August 30 It is worth while to be absent a short time from home for the sake of receiving such delightful Letters as yours and Georges of to day, not to mention Mr. Smiths; when you condescend to trifle you trifle so prettily it were almost to be wished that your gaiété de cœur could be more frequently called pretty—Georges short trip to the Clouds was likewise of infinite service, and he certainly must have been within the influence of one of Mahomets seven heavens to have been so suddenly and pleasantly animated—If he continues in this style I shall forget the Complete Letter Writer and delight in my elegant correspondent—Mr. J. Sergeant is not a brother to John though related; he was formerly Secretary of State and was put out among some of the recent changes. His wife is a daughter of Mrs. Duane by Mr Bache whose widow she was when she married her present Husband and she was a Miss Markoe—I live three doors from her+ and I know not what her husband thinks but the neighbours all account her a Shrew. She is poor woman in very bad health and is always in difficulties with her servants, two of whom she literally pushed out of doors by the shoulders—Mr Sergeant seems a quiet man; but I have never seen or heard of John or his family being there since I have been here—though I suppose they visit—I have heard from Borden Town that Mary has had a chill—Mr Keating is going down tomorrow when I mean to order her home—I have just heard from Mr Keating that the Editor of the Columbian Observer is no other than your old friend Brutus: the Brother in law of Doctor Watkins. His Irony partakes of his Nature, and is quite brutal—His Paper must soon sink into oblivion as it finds no supporters—Mason in his Self Knowledge asserts that to know thyself is the most difficult of all things this man seems to have it by intuition or he would not have adopted a signature so nearly allied to Brute—They are about to set up Mr Cheves here as a Candidate from this Place for Congress in opposition to Sergeant—If Sergeant does not resign which is doubtful the other stands but a bad chance—I was engaged to take Tea at Mrs. Harrison’s; but was obliged to decline, my ear being too much swoln—The Doctor has ordered my brother to eat meat, and to ride on Horseback—
31 My brother has just taken his first ride which he has borne without suffering the least fatigue or inconvenience, although he extended it to three miles—. We have been fortunate in procuring a very gentle Horse—The weather is most beautiful—The Papers of last Evening announce that Mrs. Death is no more! people in New York feel that she has left a very active husband; and some of the brood have taken up their residence in the neighbourhood of Philadelphia as well as in other parts of the Country—This connection is unfortunately so extensive that even Yellow fever cannot destroy the race—The widower will probably be looking for another Wife, and I dare say will find another Lady ready and willing to rush into the arms of Death—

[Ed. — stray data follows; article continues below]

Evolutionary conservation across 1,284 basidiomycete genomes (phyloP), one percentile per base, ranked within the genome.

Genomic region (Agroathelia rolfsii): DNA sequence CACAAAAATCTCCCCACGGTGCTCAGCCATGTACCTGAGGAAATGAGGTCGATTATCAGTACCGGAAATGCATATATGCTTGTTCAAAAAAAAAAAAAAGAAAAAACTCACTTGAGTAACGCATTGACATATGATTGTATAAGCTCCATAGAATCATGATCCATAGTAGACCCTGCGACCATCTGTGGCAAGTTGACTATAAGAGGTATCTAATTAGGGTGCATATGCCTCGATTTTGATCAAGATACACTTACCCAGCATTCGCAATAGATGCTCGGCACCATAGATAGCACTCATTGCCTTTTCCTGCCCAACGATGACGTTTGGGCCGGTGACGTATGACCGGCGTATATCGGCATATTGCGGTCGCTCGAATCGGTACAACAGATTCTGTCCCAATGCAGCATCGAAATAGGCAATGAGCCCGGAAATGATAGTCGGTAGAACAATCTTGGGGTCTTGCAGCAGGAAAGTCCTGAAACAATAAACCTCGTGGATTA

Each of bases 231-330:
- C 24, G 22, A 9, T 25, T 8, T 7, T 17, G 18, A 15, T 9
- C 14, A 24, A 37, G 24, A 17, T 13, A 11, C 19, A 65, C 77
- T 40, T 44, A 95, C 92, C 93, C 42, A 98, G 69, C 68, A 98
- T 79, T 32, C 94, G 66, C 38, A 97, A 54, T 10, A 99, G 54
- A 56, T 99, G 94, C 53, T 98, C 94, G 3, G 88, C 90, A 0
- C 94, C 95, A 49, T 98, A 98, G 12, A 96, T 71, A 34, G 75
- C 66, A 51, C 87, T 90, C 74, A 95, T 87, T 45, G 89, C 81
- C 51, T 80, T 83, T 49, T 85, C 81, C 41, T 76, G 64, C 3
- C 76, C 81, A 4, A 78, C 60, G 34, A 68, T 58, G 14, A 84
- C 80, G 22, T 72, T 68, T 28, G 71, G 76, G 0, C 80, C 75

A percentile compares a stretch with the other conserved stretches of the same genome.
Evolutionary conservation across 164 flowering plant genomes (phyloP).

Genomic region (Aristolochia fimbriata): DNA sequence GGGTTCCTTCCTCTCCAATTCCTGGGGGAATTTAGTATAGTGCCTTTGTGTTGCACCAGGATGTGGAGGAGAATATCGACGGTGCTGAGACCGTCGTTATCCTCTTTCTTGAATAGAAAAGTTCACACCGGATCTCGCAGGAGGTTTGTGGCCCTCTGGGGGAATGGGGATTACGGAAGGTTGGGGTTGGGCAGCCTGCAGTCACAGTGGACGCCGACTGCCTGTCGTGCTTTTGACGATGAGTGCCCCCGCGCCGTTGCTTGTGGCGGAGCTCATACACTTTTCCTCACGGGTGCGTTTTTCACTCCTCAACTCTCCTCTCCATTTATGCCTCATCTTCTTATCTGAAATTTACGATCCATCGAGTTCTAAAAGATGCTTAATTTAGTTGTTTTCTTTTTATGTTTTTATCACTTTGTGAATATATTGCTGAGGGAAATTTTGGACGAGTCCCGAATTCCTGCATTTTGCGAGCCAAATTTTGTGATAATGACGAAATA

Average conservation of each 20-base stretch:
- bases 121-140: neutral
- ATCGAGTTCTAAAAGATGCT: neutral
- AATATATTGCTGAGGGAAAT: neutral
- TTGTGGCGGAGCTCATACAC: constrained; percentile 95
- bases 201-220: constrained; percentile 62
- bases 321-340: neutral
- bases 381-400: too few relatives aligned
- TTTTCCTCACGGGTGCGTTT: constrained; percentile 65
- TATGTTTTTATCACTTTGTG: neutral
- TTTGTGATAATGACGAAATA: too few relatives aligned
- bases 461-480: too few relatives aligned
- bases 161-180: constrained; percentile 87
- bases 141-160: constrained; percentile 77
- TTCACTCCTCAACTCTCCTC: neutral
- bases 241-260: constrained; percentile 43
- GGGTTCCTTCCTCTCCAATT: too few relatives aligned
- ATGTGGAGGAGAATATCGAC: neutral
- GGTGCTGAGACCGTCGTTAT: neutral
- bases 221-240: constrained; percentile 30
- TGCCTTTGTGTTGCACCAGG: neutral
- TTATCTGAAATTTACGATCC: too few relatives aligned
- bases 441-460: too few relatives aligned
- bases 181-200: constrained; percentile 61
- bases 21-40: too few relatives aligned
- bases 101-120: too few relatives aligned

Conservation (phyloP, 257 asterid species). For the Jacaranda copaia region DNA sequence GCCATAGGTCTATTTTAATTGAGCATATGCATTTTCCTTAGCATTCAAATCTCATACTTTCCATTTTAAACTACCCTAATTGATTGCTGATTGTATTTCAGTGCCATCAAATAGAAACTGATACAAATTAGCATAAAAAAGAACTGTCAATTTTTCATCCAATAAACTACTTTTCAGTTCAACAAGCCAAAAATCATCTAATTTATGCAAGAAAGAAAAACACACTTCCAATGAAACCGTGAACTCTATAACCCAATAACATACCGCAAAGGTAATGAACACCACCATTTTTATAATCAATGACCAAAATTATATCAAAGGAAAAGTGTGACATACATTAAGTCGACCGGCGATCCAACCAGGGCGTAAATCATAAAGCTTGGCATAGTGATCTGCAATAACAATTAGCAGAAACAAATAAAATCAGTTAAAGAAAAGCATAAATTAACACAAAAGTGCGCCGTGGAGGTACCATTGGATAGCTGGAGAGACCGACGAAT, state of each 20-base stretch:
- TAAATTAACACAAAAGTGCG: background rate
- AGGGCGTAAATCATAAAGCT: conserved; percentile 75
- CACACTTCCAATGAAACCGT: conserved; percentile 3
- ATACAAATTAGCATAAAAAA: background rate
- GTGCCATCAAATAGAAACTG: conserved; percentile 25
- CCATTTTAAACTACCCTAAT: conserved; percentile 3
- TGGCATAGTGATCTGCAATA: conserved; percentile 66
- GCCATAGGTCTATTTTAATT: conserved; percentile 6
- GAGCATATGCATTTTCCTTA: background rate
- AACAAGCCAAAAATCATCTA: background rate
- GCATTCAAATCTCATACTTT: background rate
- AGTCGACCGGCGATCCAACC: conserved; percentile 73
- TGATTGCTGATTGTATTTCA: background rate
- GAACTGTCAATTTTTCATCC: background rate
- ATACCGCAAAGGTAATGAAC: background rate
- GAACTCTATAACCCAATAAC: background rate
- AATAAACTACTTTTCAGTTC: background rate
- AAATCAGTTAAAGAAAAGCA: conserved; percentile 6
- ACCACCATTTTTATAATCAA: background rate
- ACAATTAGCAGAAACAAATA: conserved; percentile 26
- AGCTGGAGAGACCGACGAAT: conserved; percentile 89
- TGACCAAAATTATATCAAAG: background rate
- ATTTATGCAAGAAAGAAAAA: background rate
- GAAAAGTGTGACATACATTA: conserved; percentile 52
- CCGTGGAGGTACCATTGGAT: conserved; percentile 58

I was pleased with the work I sent to George. It is written with much Spirit, and the characters are drawn with a bold pencil particularly the Duke of Newcastle—I am now reading Franklin’s Letters to his Kinfolks—which are tolerably well written, though full of strange things; and still more strange quotations—But there is no subject however dirty which great and first rate Authors have not condescended to handle—He tells marvellous tales of Edinburgh as a match I suppose to some of the elegant stories told of us: They appear however only to be truth, placed in a strong light—It is the production of a Student of Medicine, and there is some affectation of learning which smells of the Profession—In the effort now making in our Country to attain a literary reputation; we must be prepared to meet with a good deal of Pedantry and affectation. It always takes sometime for a Parvenue to acquire ease in a high station—even though possessed of all the requisites to adorn it—Added to which some of our genius’s seem to be rather precoseious—The extract from the City Gazette is an excellent sample of Pauldings broad farce—which is more calculated to produce “broad grins” than to correct the mischief of which we so eternally complain—What are, or ought to be the English people to us? As long as they are sensible of our strength as a Nation and our power in those relations on which the fate of Countries hang, let them laugh—We can never be injured by their mirth; and as long as we enjoy our present blessings their Government may pay scribblers to keep their half starved and restless subjects quiet, by telling ridiculous tales of others to keep John Bull from knowing sorrowful ones at home and turning his purblind eyes to any thing and any subject, but their measures and their wrongs—I think we debase ourselves by too much notice of such peccadillo’s and betray an infantine vanity not worthy our real standing—
Connell says he met young Dallas in the Street and told him that Gallatin often enquired for him—Ah! does he remember me?!! says he—This little man is quite on the high Horse, and nothing but a place  curb his mettle—He will I fancy, not be satisfied however with a plain Uniform, even if his merrits are rewarded by the War Department—He dubbed himself an Aid de Camp in Russia; thus very early riding on Stilts; as I understand he was breveted by himself. no one at that early period having had discernment sufficient to judge him by his own standard—Some people steal a loft—He will get up by storming, though without facing much danger and by an unguarded breach—
Ear much better
I write now forever—How difficult to steer clear between too much and too little.
MHi: Adams Papers.